Kyushu Trip Part I: Beppu’s Hot Springs

Long time no blog!

This time I wanna show you the most famous features of Beppu, the city where I live in. This city is called the “hot spring city” for lots of onsen (hot springs in Japanese) it has. And guess what, some of the hot springs are called Jigoku a.k.a hells!!!

The first “hell” I visited in my Kyushu trip was Jigoku Mushi in Kannawa area. Oh, anyway, this time I was accompanoed by Arin, my high school and university junior, and Shofi, my high school classmate who is now studying at Fukushima College of Technology. Since Jigoku Mushi is the place where we could steam any kinds of food with natural hot spring steam, we went shopping around Beppu station and bought vegetables, eggs, and a pack of shrimp before taking the Oita Kotsu bus to Kannawa.

The bus stop for Oita Kotsu bus is located at the back of Kannawa, so we needed to walk for 5-10 minutes before reaching Jigoku Mushi. The good thing is, they were lots of maps posted around the area so we knew which direction to go.

The back side of Kannawa Area
The map

We literally steamed all the ingredients–healthy and super yummy at the same time! Well, some of the food was indeed tasteless, but sauces were provided for free.

Jigoku Mushi
Fresh veggies, ready to be steamed!
Super hot steam

After eating our steamed food, we went up the area for Jigoku Meguri, literally means hell tour, which is actually how they call “visiting the most famous jot springs in Beppu”.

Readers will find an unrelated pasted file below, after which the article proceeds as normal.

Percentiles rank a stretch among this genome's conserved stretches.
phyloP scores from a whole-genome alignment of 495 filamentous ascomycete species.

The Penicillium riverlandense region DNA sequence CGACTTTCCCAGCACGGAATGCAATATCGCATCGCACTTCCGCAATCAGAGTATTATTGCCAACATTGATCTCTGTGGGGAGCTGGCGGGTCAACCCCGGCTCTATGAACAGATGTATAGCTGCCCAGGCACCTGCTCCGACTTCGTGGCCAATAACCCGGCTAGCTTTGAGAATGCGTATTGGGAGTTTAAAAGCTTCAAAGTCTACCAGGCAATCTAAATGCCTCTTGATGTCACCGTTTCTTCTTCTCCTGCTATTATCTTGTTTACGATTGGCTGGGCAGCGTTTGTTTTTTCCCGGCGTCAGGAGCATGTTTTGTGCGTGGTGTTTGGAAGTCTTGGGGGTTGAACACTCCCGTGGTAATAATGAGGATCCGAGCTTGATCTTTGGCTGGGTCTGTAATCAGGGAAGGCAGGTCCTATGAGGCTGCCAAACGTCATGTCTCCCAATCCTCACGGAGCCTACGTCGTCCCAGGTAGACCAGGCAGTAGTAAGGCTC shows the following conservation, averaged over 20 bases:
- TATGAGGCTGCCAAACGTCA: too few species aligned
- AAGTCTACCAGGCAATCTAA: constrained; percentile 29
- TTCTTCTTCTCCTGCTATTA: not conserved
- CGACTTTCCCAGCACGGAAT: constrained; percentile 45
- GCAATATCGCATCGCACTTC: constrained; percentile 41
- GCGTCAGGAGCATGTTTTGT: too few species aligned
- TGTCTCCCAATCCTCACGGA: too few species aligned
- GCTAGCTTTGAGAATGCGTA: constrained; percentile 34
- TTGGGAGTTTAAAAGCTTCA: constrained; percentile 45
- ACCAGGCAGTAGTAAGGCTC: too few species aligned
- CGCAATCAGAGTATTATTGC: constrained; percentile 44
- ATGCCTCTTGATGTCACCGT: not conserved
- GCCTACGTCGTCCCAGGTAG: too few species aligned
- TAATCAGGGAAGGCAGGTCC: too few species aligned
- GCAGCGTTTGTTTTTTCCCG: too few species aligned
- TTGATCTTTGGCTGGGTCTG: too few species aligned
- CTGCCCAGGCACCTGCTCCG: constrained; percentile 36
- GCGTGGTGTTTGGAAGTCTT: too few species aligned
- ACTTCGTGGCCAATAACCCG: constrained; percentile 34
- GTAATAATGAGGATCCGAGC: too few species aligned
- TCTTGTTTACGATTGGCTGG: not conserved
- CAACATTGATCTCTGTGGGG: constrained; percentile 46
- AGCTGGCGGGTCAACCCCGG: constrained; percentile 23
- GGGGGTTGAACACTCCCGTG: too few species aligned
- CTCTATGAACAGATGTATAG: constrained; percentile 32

The first “hell” we entered was Shiraike Jigoku. Here, we bought 2000 yen tickets which can be used to enter all the Jigoku. They came with a map which shows the directions to each Jigoku as well as a piece of blank circles where we can put the stamps provided in each Jigoku.

Shiraike Jigoku
The tickets
Stamp stamp stamp

After that, we went to Oniyama Jigoku, Kamado Jigoku, Yama Jigoku, Oniishibouzu Jigoku, and my favorite: Umi Jigoku. Even though they are all called Jigoku and located in the same area, these “hells” have distinct characters. Yama Jihoku, for example, looks more like a zoo with flamencos and elephants. Oniyama Jigaku, on the other hand, is a habitat for Malaysian crocodiles. Interesting, right?


Crocodiles at Oniyama Jigoku


“Love Garden” at Kamado Jigoku
Yama Jigoku
Oniishibouzu Jigoku
Umi Jigoku

The time was almost late when we realized that we had 2 more “hells” to go. According to the map, they are separated by the other “hells”, but seem reachable by walking. Only after going through hills and ravines (like, literally!) for almost half an hour that we realized “go there by bus” was written on the map.

Somewhere around the long, challenging road
Tatsumaki Jigoku
Chinoike Jigoku

Alhamdulillah we could reach the two “hells”: Chinoike Jigoku and Tatsumaki Jigoku. Well, five minutes before they close. Both are so beautiful and unique–if only we had more time to enjoy them. Anyhow, we managed to get all Eight stamps!!! Woohoo! Feelomg super tired but satisfied, we treated ourselves with parfait at Princess Kitty, a small cafe near Beppu Station.

The yummy parfait!


Part II coming soon!